Access flooring has become a standard component of commercial construction projects since it was first introduced in the 1980s. However, the locations where it is being used and the methods by which it is being used are constantly shifting in response to changes in market requirements and available product capacity. This is true for both the places where it is being used and the ways in which it is being used. The following are three new occurrences that have come to our attention as a result of the work that we have been doing at Corporate Floors to install raised flooring.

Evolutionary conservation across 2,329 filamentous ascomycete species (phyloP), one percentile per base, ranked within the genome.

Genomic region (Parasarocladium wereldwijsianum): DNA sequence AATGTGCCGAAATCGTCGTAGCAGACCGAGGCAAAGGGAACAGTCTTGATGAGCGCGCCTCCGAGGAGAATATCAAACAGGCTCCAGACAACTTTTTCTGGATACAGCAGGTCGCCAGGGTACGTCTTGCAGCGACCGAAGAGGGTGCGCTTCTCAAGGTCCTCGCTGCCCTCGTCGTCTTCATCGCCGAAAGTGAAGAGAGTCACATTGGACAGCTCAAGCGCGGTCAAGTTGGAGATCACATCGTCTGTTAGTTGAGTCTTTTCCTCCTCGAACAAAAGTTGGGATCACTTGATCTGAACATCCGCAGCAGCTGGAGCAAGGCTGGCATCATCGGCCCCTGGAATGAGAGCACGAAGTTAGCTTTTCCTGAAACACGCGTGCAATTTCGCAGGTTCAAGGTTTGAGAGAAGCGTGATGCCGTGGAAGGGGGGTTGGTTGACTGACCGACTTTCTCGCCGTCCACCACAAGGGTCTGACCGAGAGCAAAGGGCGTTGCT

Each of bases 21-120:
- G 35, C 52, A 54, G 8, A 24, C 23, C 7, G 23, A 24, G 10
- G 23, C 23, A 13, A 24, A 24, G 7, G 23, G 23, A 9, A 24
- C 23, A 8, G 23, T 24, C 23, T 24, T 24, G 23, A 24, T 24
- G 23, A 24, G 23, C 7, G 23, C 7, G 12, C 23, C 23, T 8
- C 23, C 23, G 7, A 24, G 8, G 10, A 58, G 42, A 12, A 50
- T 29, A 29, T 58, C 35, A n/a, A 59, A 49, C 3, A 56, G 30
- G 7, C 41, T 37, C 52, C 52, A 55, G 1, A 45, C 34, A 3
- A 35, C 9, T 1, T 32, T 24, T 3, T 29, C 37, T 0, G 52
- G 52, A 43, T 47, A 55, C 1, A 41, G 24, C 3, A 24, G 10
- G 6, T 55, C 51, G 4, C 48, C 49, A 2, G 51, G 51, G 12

1. Your mother’s data center was probably more traditional than this one. The internal management and storage of data used to be the responsibility of companies with large amounts of data, such as Google and Microsoft. However, this is not the case any longer. Companies are coming to the realization that it is more effective to rely on co-location data farms, whose area of expertise is in the management of extensive amounts of data. This is because co-location data farms have the capacity to store and process vast amounts of data. That frees up businesses to concentrate on running their operations rather than devoting valuable resources like space, utilities, and personnel to the management of their data. This frees up businesses to concentrate on running their operations. Tenants’ data can be stored in large collective data centers thanks to businesses like Cyrus One, which provide leased space to tenants for the purpose of storing their data. These data centers provide highly effective cooling systems, fail-safe security systems, and redundant power capacity in case of power surges or outages. Additionally, these data centers have fail-safe security systems. Raised Floor is the obvious choice for data centers because of the significant power requirements that are generated by all of this hardware. Because of this, they are able to effectively cool the servers by running massive amounts of air conditioning from below the floor all the way up through the lines. This is done in order to ensure that the servers remain at a consistent temperature. Since customers do not typically visit data centers, aesthetics are not as much of a concern here as they are in businesses that directly interact with customers, where presenting a pleasing appearance to the customer is essential. At this time, the method of choice for running data overhead in this location is to use a cable tray that hangs from the ceiling grid. After that, the information is transferred straight into the server cabinets. This frees up the space under the floor, which can then be used for electrical and mechanical piping and conduits, with only a slight reduction in access being a consequence of this change.